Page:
If there’s one topic that frustrates income-oriented investors, it’s the elusive search for yield. The zero interest policy of various central banks has provided investors with an unenviable Hobson’s Choice.
One, they can accept puny yields on fixed-income investments that may not even keep up with inflation. Or two, they can do what central bankers want them to do—take on more risk in order to boost their yields.
At a recent conference in Chicago held by BMO Global Asset Management, a session was held on precisely this topic. BMO vice president and portfolio manager Chris McHaney reminded financial advisors that six years after the financial crisis, yields on core fixed-income investments still linger below 2% per annum. The yield curve remains flat, so investors get only a small boost in yield by committing to longer durations. Extending it by three or four years may get you only a 50-basis-point boost in yield.
Then there’s the uncertainty of imminent rises in interest rates, which the Federal Reserve could unleash as early as June. The unknown is exactly when this will occur, and by how much, McHaney said.
Bond investors: trouble ahead?
In a subsequent interview I conducted with Som Seif, president of ETF-maker Purpose Investments, Seif warned that bond investors could get “hurt really badly” in the coming years. This may come as a surprise, since “the last 35 years was a period when it was easy to be a bond investor.” Over that time, bonds provided an annualized return of 8.5%, about the same as equities. But those bond returns came partly from capital gains as interest rates mostly declined over that period, a circumstance not likely to be repeated over the coming decades.
“Bonds are supposed to play defence and manage risk, offsetting equity risk,” Seif explained. In the past, investors were spoiled by the fact that “your defence has been scoring goals”—great returns generated by bonds as rates fell, and with a third of the risk of equities.
Seif predicts that this supposedly “safe” asset class—bonds—will be the hardest part of investor portfolios to manage the next 20 years.
Possible responses to this dilemma
One response to this dilemma is to move from low-yielding bonds to higher-yielding equities: dividend-paying stocks, real estate investment trusts, preferred shares, and so forth. This entails possible capital risk, but then again, so do bonds. If interest rates spike up and you’re locked into longer-duration fixed-income investments, those too can expose your capital to loss.
Another possible response is asset allocation: move from the usual “balanced” mix of 60% stocks to 40% bonds to something more like 70% stocks/30% bonds. Going forward, the 10-year future return of a 10-year government bond is 2%. Assuming a diversified bond portfolio returns between 2% and 4% (say an average 3%) and equities keep generating 7-9%, an asset allocation of 60% stocks to 40% bonds may generate perhaps 5% a year, Seif estimates; considerably less than the 8% annual return enjoyed the last 35 years.
A third response is to increase risk in the bond portions of portfolios by embracing international bonds, high-yield bonds, corporate bonds, and real return bonds (inflation-linked). You can also extend maturities on provincial, federal and corporate bonds. BMO’s McHaney calls this “tactical asset allocation for fixed income.” He says ETFs are “great to isolate specific exposure” to these various sectors of the fixed-income universe.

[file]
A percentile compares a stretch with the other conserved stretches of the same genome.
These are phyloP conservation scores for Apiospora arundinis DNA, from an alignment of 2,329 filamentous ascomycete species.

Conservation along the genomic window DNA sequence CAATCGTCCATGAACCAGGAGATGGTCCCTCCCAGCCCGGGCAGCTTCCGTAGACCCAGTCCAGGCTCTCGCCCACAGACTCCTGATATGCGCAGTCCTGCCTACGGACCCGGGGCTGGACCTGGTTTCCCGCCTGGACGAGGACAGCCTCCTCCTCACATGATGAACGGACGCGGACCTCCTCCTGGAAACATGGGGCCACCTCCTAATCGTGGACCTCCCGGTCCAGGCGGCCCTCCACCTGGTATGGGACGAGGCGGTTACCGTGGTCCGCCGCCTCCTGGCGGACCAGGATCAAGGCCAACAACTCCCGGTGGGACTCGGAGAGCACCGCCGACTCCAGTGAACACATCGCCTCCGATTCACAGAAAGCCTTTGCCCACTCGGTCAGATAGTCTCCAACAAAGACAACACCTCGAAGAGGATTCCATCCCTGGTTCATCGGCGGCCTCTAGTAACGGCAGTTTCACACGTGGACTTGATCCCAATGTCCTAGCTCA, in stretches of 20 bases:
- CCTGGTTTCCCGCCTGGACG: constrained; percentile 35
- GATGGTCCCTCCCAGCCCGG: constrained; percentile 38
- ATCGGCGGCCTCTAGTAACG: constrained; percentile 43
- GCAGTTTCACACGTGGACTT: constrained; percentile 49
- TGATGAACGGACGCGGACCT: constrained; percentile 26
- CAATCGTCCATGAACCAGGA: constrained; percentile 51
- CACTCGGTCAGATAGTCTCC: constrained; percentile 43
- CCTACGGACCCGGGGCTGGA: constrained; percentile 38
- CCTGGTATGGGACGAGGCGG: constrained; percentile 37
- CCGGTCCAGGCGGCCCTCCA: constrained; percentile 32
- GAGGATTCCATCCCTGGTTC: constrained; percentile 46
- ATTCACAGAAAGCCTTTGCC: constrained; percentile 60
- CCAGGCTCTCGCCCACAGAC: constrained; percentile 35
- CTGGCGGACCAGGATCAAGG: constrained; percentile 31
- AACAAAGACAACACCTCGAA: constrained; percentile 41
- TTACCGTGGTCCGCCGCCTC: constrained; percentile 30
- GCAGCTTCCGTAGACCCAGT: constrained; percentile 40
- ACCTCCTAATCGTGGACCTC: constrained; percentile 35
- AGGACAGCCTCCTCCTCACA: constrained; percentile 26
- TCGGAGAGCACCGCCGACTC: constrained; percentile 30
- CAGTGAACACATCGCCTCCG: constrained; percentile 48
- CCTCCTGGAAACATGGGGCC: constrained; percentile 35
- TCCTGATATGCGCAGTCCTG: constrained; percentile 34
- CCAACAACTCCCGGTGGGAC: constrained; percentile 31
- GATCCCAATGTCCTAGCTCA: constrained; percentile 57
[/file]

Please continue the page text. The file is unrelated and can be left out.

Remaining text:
The allure of ETFs
Fixed-income ETFs provide not only diversification, but also make institutional pricing available to retail investors. There are now a hundred fixed-income ETFs trading on the Toronto exchange alone. BMO itself has a daunting inventory of fixed-income ETFs, with short-, mid-, and long-bond versions of corporates, provincial, and federal issues.
Investors seeking income, but not willing to take on “duration risk” can consider ETFs that strip out credit risk and minimize duration risk. McHaney mentioned the BMO Floating Rate High Yield Fund (TSX:ZFH) or BMO Covered Call ETFs in sectors like Canadian banks (TSX:ZWB) or Utilities (TSX:ZWU).
Choosing among these options is tricky, though, and most retail investors would need help from a financial advisor. But there is another route.
Actively managed bonds
Seif sees a role for active management of bond portfolios. His solution is PBD, the Purpose Total Return Bond fund: it consists of high-yield bonds, investment-grade corporates, Canadian government bonds, and U.S. high-yield bonds hedged back into the Canadian dollar. But it’s managed with a momentum overlay. “When prices are good you want to be long corporate bonds or high yield, but when momentum goes against you, you go to cash. Cash becomes strategically important.”
It so happens that PBD uses BMO’s fixed-income ETFs as its underlying building blocks. As of mid-April it was two-thirds in the BMO High Yield U.S. Corporate Bond ETF Hedged to CAD Index ETF (TSX:ZHY), 30% in the BMO Mid Corporate Bond Index ETF (TSX:ZCM), and 3% in the BMO Mid Federal Bond Index ETF (TSX:ZFM). The management fee is 0.45%, but the management expense ratio will be considerably higher.
However, fee-only advisor Fred Kirby would like to see a longer track record for PBD. Its duration is 4.8 years, so for now he prefers some of Seif’s older products now in the iShares stable; the iShares 1-5 year Laddered Corporate Bond Index ETF (TSX:CBO) and the iShares 1-5 year Laddered Government Bond Index ETF (TSX:CLF) have durations between two and three years and have high-quality holdings.
For those who want more yield than a high-interest savings account (“and risk due the certainty of rates increasing, it being just a matter of when and by how much”) either iShares ETF could work, as would the Vanguard Canadian Short-Term Bond ETF (TSX:VSB), Kirby says.